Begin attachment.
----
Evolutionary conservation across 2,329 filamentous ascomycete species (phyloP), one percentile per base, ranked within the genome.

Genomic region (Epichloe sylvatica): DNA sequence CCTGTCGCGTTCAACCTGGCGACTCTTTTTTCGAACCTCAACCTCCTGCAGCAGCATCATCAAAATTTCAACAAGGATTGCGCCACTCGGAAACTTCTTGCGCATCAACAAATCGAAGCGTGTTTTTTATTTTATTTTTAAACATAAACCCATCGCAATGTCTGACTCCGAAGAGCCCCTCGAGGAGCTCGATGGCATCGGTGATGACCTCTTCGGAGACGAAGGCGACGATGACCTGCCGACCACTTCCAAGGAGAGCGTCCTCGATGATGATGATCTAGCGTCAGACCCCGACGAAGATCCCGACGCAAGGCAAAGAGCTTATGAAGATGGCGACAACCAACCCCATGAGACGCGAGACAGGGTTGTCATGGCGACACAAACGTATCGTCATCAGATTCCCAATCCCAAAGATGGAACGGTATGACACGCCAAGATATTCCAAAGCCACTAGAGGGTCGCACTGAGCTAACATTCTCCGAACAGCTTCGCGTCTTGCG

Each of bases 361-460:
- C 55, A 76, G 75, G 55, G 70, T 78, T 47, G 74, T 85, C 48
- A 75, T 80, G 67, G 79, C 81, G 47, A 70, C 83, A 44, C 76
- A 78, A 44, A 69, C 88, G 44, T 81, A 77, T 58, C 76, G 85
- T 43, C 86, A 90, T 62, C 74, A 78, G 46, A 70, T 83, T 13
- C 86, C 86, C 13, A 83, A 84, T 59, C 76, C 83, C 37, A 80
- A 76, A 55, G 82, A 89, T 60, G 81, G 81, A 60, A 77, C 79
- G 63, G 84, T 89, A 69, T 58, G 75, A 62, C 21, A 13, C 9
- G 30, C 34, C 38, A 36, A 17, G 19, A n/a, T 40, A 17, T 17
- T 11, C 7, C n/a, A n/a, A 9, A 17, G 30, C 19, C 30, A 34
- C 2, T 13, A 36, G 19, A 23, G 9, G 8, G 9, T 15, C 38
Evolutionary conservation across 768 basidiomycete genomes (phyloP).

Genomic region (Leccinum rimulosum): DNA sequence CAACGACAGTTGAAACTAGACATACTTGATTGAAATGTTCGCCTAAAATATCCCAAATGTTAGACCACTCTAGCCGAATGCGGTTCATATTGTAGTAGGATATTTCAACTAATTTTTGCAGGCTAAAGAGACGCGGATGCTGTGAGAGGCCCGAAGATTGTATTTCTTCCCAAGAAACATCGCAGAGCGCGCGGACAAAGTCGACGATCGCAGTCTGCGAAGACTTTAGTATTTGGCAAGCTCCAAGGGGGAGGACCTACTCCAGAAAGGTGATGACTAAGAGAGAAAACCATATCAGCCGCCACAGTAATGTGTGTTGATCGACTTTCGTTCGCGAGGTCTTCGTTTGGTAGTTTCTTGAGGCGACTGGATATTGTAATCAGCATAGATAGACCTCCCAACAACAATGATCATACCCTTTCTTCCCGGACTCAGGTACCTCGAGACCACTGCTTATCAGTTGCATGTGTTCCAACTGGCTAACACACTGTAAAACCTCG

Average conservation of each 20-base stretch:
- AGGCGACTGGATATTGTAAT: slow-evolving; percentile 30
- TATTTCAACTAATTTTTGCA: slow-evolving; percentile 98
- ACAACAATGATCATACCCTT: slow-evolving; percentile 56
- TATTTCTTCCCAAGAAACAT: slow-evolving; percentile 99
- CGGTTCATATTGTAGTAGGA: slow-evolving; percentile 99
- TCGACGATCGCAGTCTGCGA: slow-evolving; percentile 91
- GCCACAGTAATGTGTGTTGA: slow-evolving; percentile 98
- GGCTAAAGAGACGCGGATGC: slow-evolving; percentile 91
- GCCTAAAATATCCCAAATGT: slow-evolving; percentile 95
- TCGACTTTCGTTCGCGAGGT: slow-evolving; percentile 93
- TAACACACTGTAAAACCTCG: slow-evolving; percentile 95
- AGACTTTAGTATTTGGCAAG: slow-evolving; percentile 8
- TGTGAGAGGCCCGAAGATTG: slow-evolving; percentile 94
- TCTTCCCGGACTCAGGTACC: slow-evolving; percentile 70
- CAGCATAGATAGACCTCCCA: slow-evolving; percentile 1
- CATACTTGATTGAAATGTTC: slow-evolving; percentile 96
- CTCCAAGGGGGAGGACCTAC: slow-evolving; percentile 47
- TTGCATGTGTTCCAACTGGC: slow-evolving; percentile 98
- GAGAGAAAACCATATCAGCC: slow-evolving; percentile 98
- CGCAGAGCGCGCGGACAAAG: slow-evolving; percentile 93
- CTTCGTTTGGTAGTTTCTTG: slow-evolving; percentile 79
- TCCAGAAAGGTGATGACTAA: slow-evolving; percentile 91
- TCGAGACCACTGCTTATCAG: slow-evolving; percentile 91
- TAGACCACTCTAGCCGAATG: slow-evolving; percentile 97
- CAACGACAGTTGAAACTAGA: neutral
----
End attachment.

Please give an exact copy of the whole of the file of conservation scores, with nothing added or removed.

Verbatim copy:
Evolutionary conservation across 2,329 filamentous ascomycete species (phyloP), one percentile per base, ranked within the genome.

Genomic region (Epichloe sylvatica): DNA sequence CCTGTCGCGTTCAACCTGGCGACTCTTTTTTCGAACCTCAACCTCCTGCAGCAGCATCATCAAAATTTCAACAAGGATTGCGCCACTCGGAAACTTCTTGCGCATCAACAAATCGAAGCGTGTTTTTTATTTTATTTTTAAACATAAACCCATCGCAATGTCTGACTCCGAAGAGCCCCTCGAGGAGCTCGATGGCATCGGTGATGACCTCTTCGGAGACGAAGGCGACGATGACCTGCCGACCACTTCCAAGGAGAGCGTCCTCGATGATGATGATCTAGCGTCAGACCCCGACGAAGATCCCGACGCAAGGCAAAGAGCTTATGAAGATGGCGACAACCAACCCCATGAGACGCGAGACAGGGTTGTCATGGCGACACAAACGTATCGTCATCAGATTCCCAATCCCAAAGATGGAACGGTATGACACGCCAAGATATTCCAAAGCCACTAGAGGGTCGCACTGAGCTAACATTCTCCGAACAGCTTCGCGTCTTGCG

Each of bases 361-460:
- C 55, A 76, G 75, G 55, G 70, T 78, T 47, G 74, T 85, C 48
- A 75, T 80, G 67, G 79, C 81, G 47, A 70, C 83, A 44, C 76
- A 78, A 44, A 69, C 88, G 44, T 81, A 77, T 58, C 76, G 85
- T 43, C 86, A 90, T 62, C 74, A 78, G 46, A 70, T 83, T 13
- C 86, C 86, C 13, A 83, A 84, T 59, C 76, C 83, C 37, A 80
- A 76, A 55, G 82, A 89, T 60, G 81, G 81, A 60, A 77, C 79
- G 63, G 84, T 89, A 69, T 58, G 75, A 62, C 21, A 13, C 9
- G 30, C 34, C 38, A 36, A 17, G 19, A n/a, T 40, A 17, T 17
- T 11, C 7, C n/a, A n/a, A 9, A 17, G 30, C 19, C 30, A 34
- C 2, T 13, A 36, G 19, A 23, G 9, G 8, G 9, T 15, C 38
Evolutionary conservation across 768 basidiomycete genomes (phyloP).

Genomic region (Leccinum rimulosum): DNA sequence CAACGACAGTTGAAACTAGACATACTTGATTGAAATGTTCGCCTAAAATATCCCAAATGTTAGACCACTCTAGCCGAATGCGGTTCATATTGTAGTAGGATATTTCAACTAATTTTTGCAGGCTAAAGAGACGCGGATGCTGTGAGAGGCCCGAAGATTGTATTTCTTCCCAAGAAACATCGCAGAGCGCGCGGACAAAGTCGACGATCGCAGTCTGCGAAGACTTTAGTATTTGGCAAGCTCCAAGGGGGAGGACCTACTCCAGAAAGGTGATGACTAAGAGAGAAAACCATATCAGCCGCCACAGTAATGTGTGTTGATCGACTTTCGTTCGCGAGGTCTTCGTTTGGTAGTTTCTTGAGGCGACTGGATATTGTAATCAGCATAGATAGACCTCCCAACAACAATGATCATACCCTTTCTTCCCGGACTCAGGTACCTCGAGACCACTGCTTATCAGTTGCATGTGTTCCAACTGGCTAACACACTGTAAAACCTCG

Average conservation of each 20-base stretch:
- AGGCGACTGGATATTGTAAT: slow-evolving; percentile 30
- TATTTCAACTAATTTTTGCA: slow-evolving; percentile 98
- ACAACAATGATCATACCCTT: slow-evolving; percentile 56
- TATTTCTTCCCAAGAAACAT: slow-evolving; percentile 99
- CGGTTCATATTGTAGTAGGA: slow-evolving; percentile 99
- TCGACGATCGCAGTCTGCGA: slow-evolving; percentile 91
- GCCACAGTAATGTGTGTTGA: slow-evolving; percentile 98
- GGCTAAAGAGACGCGGATGC: slow-evolving; percentile 91
- GCCTAAAATATCCCAAATGT: slow-evolving; percentile 95
- TCGACTTTCGTTCGCGAGGT: slow-evolving; percentile 93
- TAACACACTGTAAAACCTCG: slow-evolving; percentile 95
- AGACTTTAGTATTTGGCAAG: slow-evolving; percentile 8
- TGTGAGAGGCCCGAAGATTG: slow-evolving; percentile 94
- TCTTCCCGGACTCAGGTACC: slow-evolving; percentile 70
- CAGCATAGATAGACCTCCCA: slow-evolving; percentile 1
- CATACTTGATTGAAATGTTC: slow-evolving; percentile 96
- CTCCAAGGGGGAGGACCTAC: slow-evolving; percentile 47
- TTGCATGTGTTCCAACTGGC: slow-evolving; percentile 98
- GAGAGAAAACCATATCAGCC: slow-evolving; percentile 98
- CGCAGAGCGCGCGGACAAAG: slow-evolving; percentile 93
- CTTCGTTTGGTAGTTTCTTG: slow-evolving; percentile 79
- TCCAGAAAGGTGATGACTAA: slow-evolving; percentile 91
- TCGAGACCACTGCTTATCAG: slow-evolving; percentile 91
- TAGACCACTCTAGCCGAATG: slow-evolving; percentile 97
- CAACGACAGTTGAAACTAGA: neutral